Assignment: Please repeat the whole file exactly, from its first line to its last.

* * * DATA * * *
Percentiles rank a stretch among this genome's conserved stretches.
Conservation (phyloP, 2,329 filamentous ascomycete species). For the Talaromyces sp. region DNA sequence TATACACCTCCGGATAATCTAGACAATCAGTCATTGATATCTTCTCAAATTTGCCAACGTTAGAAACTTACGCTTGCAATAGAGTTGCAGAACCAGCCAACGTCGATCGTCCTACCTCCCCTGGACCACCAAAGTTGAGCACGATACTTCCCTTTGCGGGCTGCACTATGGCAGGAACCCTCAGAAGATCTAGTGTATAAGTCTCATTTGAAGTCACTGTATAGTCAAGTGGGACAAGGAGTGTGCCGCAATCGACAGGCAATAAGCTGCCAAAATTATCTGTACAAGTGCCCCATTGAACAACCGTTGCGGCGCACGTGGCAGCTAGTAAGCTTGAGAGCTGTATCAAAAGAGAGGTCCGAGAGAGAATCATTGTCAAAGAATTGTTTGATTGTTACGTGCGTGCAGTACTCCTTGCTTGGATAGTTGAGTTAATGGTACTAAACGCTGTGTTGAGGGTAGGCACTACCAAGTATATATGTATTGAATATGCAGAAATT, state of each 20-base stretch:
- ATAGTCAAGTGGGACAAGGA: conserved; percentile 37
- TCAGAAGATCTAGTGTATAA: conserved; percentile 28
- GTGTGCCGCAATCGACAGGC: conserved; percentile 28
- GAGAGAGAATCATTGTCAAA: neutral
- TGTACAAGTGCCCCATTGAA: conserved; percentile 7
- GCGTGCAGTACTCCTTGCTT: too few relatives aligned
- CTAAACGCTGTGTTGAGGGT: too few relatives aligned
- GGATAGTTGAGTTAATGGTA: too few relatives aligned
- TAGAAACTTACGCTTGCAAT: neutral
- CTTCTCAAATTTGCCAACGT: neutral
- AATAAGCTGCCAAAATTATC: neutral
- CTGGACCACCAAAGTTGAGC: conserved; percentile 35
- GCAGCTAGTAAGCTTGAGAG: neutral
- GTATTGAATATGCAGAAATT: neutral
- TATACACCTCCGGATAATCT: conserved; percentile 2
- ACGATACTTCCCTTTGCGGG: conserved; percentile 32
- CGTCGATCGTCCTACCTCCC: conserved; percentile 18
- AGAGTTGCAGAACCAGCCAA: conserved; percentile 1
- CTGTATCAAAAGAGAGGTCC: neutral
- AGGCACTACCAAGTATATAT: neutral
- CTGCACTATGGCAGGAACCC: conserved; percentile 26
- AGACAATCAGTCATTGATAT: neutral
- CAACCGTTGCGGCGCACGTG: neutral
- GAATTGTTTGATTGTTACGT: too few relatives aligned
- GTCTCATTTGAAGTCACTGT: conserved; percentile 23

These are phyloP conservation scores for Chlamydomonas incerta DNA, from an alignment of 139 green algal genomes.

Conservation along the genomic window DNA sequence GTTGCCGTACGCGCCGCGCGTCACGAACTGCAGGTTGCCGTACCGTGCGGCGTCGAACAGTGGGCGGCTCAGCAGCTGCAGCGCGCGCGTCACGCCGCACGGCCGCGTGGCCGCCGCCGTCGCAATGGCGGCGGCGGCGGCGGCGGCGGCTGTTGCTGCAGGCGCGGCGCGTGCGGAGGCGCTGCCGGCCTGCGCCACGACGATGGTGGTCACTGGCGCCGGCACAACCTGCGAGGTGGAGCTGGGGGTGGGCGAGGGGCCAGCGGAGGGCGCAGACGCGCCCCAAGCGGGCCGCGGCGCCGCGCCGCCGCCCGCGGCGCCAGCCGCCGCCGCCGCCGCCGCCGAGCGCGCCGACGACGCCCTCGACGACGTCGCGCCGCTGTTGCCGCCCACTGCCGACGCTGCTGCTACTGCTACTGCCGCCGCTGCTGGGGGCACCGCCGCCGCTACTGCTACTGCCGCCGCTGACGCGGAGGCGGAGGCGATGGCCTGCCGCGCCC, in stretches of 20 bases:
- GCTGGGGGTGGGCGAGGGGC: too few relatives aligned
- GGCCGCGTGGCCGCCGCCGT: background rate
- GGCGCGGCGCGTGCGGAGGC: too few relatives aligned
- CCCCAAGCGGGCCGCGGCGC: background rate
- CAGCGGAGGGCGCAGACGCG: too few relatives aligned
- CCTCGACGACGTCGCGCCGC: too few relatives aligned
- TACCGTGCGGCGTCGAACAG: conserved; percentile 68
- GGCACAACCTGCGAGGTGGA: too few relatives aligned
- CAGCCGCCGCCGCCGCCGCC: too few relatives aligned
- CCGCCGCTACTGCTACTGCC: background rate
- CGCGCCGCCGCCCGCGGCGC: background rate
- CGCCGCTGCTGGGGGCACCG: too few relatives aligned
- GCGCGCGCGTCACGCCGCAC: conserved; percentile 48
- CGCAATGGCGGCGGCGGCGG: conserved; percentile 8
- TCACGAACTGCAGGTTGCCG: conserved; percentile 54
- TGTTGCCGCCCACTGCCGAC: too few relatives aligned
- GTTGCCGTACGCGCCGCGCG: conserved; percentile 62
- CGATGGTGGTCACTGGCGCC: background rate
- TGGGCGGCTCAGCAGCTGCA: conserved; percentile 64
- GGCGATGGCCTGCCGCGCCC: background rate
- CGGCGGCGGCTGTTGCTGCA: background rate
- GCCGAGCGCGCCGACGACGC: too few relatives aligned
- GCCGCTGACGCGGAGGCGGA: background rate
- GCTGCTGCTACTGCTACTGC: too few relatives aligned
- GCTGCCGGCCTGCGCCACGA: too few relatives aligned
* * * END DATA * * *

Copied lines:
Percentiles rank a stretch among this genome's conserved stretches.
Conservation (phyloP, 2,329 filamentous ascomycete species). For the Talaromyces sp. region DNA sequence TATACACCTCCGGATAATCTAGACAATCAGTCATTGATATCTTCTCAAATTTGCCAACGTTAGAAACTTACGCTTGCAATAGAGTTGCAGAACCAGCCAACGTCGATCGTCCTACCTCCCCTGGACCACCAAAGTTGAGCACGATACTTCCCTTTGCGGGCTGCACTATGGCAGGAACCCTCAGAAGATCTAGTGTATAAGTCTCATTTGAAGTCACTGTATAGTCAAGTGGGACAAGGAGTGTGCCGCAATCGACAGGCAATAAGCTGCCAAAATTATCTGTACAAGTGCCCCATTGAACAACCGTTGCGGCGCACGTGGCAGCTAGTAAGCTTGAGAGCTGTATCAAAAGAGAGGTCCGAGAGAGAATCATTGTCAAAGAATTGTTTGATTGTTACGTGCGTGCAGTACTCCTTGCTTGGATAGTTGAGTTAATGGTACTAAACGCTGTGTTGAGGGTAGGCACTACCAAGTATATATGTATTGAATATGCAGAAATT, state of each 20-base stretch:
- ATAGTCAAGTGGGACAAGGA: conserved; percentile 37
- TCAGAAGATCTAGTGTATAA: conserved; percentile 28
- GTGTGCCGCAATCGACAGGC: conserved; percentile 28
- GAGAGAGAATCATTGTCAAA: neutral
- TGTACAAGTGCCCCATTGAA: conserved; percentile 7
- GCGTGCAGTACTCCTTGCTT: too few relatives aligned
- CTAAACGCTGTGTTGAGGGT: too few relatives aligned
- GGATAGTTGAGTTAATGGTA: too few relatives aligned
- TAGAAACTTACGCTTGCAAT: neutral
- CTTCTCAAATTTGCCAACGT: neutral
- AATAAGCTGCCAAAATTATC: neutral
- CTGGACCACCAAAGTTGAGC: conserved; percentile 35
- GCAGCTAGTAAGCTTGAGAG: neutral
- GTATTGAATATGCAGAAATT: neutral
- TATACACCTCCGGATAATCT: conserved; percentile 2
- ACGATACTTCCCTTTGCGGG: conserved; percentile 32
- CGTCGATCGTCCTACCTCCC: conserved; percentile 18
- AGAGTTGCAGAACCAGCCAA: conserved; percentile 1
- CTGTATCAAAAGAGAGGTCC: neutral
- AGGCACTACCAAGTATATAT: neutral
- CTGCACTATGGCAGGAACCC: conserved; percentile 26
- AGACAATCAGTCATTGATAT: neutral
- CAACCGTTGCGGCGCACGTG: neutral
- GAATTGTTTGATTGTTACGT: too few relatives aligned
- GTCTCATTTGAAGTCACTGT: conserved; percentile 23

These are phyloP conservation scores for Chlamydomonas incerta DNA, from an alignment of 139 green algal genomes.

Conservation along the genomic window DNA sequence GTTGCCGTACGCGCCGCGCGTCACGAACTGCAGGTTGCCGTACCGTGCGGCGTCGAACAGTGGGCGGCTCAGCAGCTGCAGCGCGCGCGTCACGCCGCACGGCCGCGTGGCCGCCGCCGTCGCAATGGCGGCGGCGGCGGCGGCGGCGGCTGTTGCTGCAGGCGCGGCGCGTGCGGAGGCGCTGCCGGCCTGCGCCACGACGATGGTGGTCACTGGCGCCGGCACAACCTGCGAGGTGGAGCTGGGGGTGGGCGAGGGGCCAGCGGAGGGCGCAGACGCGCCCCAAGCGGGCCGCGGCGCCGCGCCGCCGCCCGCGGCGCCAGCCGCCGCCGCCGCCGCCGCCGAGCGCGCCGACGACGCCCTCGACGACGTCGCGCCGCTGTTGCCGCCCACTGCCGACGCTGCTGCTACTGCTACTGCCGCCGCTGCTGGGGGCACCGCCGCCGCTACTGCTACTGCCGCCGCTGACGCGGAGGCGGAGGCGATGGCCTGCCGCGCCC, in stretches of 20 bases:
- GCTGGGGGTGGGCGAGGGGC: too few relatives aligned
- GGCCGCGTGGCCGCCGCCGT: background rate
- GGCGCGGCGCGTGCGGAGGC: too few relatives aligned
- CCCCAAGCGGGCCGCGGCGC: background rate
- CAGCGGAGGGCGCAGACGCG: too few relatives aligned
- CCTCGACGACGTCGCGCCGC: too few relatives aligned
- TACCGTGCGGCGTCGAACAG: conserved; percentile 68
- GGCACAACCTGCGAGGTGGA: too few relatives aligned
- CAGCCGCCGCCGCCGCCGCC: too few relatives aligned
- CCGCCGCTACTGCTACTGCC: background rate
- CGCGCCGCCGCCCGCGGCGC: background rate
- CGCCGCTGCTGGGGGCACCG: too few relatives aligned
- GCGCGCGCGTCACGCCGCAC: conserved; percentile 48
- CGCAATGGCGGCGGCGGCGG: conserved; percentile 8
- TCACGAACTGCAGGTTGCCG: conserved; percentile 54
- TGTTGCCGCCCACTGCCGAC: too few relatives aligned
- GTTGCCGTACGCGCCGCGCG: conserved; percentile 62
- CGATGGTGGTCACTGGCGCC: background rate
- TGGGCGGCTCAGCAGCTGCA: conserved; percentile 64
- GGCGATGGCCTGCCGCGCCC: background rate
- CGGCGGCGGCTGTTGCTGCA: background rate
- GCCGAGCGCGCCGACGACGC: too few relatives aligned
- GCCGCTGACGCGGAGGCGGA: background rate
- GCTGCTGCTACTGCTACTGC: too few relatives aligned
- GCTGCCGGCCTGCGCCACGA: too few relatives aligned